Authorities have said all along that they have used restraint in the ongoing dispute and had pleaded for activists to retreat from the path of the pipeline and return to the camp where they have been gathered for months.

Most of those arrested were expected to be charged with criminal trespassing, engaging in a riot and conspiracy to endanger by fire, according to the sheriff's department. Several fires broke out during the confrontation, and sheriff’s officials said seven protesters used “sleeping dragon” devices to attach themselves to vehicles or other heavy objects. The maneuver typically involves protesters handcuffing themselves together through PVC pipe, making it difficult for authorities to remove them using bolt cutters to break the handcuffs.

The protest in the rugged lands along the Cannonball River has lasted months as activists — sometimes hundreds, sometimes thousands — have assembled to decry the pipeline project.

But on Friday, with protesters cleared from the path of the pipeline, work was expected to resume on the $3.78-billion Dakota Access Pipeline, operated by the Fortune 500 company Energy Transfer Partners.

“When I left the bus in handcuffs, DAPL [Dakota Access Pipeline] trucks were lined up down the highway with construction equipment and materials waiting to come in and begin work,” said Camp-Horinek.

State and county police, the North Dakota National Guard and an oil company private security team cleared protesters, along with the teepees and tents they had erect in the path of the pipeline, and on Friday, authorities removed the final roadblocks that protesters had erected along the highway.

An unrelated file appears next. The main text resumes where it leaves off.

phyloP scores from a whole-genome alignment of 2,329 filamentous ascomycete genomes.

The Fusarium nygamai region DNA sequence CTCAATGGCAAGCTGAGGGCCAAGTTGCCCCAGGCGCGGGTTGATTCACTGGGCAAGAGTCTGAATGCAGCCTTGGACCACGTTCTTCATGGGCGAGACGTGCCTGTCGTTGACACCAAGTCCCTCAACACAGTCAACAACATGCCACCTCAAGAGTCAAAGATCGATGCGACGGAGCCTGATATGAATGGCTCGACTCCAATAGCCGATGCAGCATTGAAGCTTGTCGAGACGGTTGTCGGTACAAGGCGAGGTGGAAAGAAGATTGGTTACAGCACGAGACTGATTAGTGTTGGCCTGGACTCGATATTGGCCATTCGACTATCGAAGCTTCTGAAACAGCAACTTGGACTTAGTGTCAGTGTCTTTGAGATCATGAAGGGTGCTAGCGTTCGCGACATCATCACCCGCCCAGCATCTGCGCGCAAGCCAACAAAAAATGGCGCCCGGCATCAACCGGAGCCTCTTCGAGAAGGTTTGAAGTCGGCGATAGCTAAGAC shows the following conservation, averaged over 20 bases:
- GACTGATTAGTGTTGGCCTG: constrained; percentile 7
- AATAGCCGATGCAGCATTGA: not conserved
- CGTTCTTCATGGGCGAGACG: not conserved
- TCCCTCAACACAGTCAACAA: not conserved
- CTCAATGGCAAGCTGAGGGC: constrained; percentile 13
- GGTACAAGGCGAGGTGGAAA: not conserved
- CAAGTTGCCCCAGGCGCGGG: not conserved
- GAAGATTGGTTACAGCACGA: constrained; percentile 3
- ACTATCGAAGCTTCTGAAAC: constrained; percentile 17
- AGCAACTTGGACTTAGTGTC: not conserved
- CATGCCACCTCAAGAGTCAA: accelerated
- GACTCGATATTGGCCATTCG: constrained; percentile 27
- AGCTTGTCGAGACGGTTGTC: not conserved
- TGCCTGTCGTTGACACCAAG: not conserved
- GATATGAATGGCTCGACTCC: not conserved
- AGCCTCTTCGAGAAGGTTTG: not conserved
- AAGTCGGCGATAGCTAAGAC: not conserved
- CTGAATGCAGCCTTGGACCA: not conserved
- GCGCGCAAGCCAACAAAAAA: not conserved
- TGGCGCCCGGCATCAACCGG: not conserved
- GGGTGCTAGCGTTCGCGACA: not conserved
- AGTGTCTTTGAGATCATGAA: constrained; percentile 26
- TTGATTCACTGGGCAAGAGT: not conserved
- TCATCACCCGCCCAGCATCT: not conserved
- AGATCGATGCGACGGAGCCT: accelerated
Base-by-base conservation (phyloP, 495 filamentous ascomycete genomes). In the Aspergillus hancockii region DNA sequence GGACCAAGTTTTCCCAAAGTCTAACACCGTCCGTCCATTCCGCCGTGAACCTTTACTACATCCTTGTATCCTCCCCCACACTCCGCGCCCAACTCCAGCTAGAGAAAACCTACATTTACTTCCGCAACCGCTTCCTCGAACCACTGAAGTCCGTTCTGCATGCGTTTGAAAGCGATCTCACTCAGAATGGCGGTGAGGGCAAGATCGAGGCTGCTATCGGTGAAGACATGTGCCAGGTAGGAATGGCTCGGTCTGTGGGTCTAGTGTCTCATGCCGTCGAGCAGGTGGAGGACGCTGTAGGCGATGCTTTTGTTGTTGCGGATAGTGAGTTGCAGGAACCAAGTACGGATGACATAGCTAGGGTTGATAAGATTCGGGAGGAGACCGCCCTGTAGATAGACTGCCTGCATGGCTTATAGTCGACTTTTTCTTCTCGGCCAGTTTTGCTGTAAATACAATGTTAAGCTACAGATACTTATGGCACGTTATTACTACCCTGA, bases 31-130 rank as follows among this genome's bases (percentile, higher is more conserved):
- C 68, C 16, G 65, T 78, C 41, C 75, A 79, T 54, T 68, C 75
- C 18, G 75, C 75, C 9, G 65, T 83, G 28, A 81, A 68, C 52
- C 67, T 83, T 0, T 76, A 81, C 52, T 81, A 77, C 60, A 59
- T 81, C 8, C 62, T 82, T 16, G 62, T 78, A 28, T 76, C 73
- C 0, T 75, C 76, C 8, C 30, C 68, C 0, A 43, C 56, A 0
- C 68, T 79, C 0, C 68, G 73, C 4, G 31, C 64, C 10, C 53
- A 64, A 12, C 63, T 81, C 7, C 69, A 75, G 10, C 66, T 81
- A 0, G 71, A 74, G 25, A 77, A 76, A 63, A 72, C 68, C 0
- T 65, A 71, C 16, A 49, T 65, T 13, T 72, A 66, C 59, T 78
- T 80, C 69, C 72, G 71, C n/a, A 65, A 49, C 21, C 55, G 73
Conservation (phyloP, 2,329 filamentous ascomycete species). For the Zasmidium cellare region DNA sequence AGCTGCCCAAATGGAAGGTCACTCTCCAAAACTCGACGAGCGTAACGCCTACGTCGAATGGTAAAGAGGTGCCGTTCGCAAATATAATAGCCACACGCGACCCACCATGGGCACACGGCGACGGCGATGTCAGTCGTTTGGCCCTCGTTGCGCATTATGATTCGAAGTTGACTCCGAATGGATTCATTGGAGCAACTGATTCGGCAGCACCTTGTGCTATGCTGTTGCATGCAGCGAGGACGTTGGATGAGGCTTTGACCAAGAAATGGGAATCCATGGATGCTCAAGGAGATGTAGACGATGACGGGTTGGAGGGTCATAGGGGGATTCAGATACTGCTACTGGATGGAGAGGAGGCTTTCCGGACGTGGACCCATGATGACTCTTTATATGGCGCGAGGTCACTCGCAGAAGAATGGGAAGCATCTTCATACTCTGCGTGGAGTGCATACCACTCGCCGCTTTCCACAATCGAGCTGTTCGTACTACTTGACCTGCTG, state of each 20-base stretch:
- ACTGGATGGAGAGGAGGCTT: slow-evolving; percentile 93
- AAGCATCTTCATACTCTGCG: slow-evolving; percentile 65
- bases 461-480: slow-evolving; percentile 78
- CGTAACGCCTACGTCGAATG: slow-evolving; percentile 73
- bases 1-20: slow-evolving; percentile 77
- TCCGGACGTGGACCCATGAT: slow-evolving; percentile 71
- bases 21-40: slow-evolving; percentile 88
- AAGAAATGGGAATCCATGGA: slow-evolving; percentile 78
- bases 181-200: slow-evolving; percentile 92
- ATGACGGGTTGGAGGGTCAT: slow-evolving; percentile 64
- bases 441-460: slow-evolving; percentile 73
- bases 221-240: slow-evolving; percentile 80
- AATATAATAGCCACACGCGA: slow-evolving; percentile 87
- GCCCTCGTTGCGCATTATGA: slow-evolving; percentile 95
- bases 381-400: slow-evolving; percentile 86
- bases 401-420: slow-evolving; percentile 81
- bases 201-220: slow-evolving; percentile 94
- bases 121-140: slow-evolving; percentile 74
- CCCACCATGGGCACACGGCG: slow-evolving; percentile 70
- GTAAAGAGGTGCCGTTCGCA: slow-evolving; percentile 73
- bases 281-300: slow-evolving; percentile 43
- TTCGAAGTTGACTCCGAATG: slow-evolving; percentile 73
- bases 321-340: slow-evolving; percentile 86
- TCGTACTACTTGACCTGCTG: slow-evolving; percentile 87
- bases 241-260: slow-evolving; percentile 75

For the most part, protesters remained peaceful during Thursday’s confrontation, though at one point, an activist set fire to a heap of tires that were part of a blockade set up to impede the progress of advancing officers.

Sheriff’s officials said that one woman, while being arrested, pulled out a weapon and fired three rounds in the direction of the police lines. No one was hit, authorities said.

Activists denied that the woman fired the shots and claimed that sheriff’s officials previously had made erroneous reports about protesters’ actions, including passing along rumors of pipe bombs in the activists’ camp.

“The only gunshots that were fired would have come from them,” said Romero, one of the Native American activists. “They are armed. We are unarmed. They are trying to spin the narrative. They are using an increasingly vast military operation to respond to our spiritual resistance.

“They are fast-tracking the pipeline.”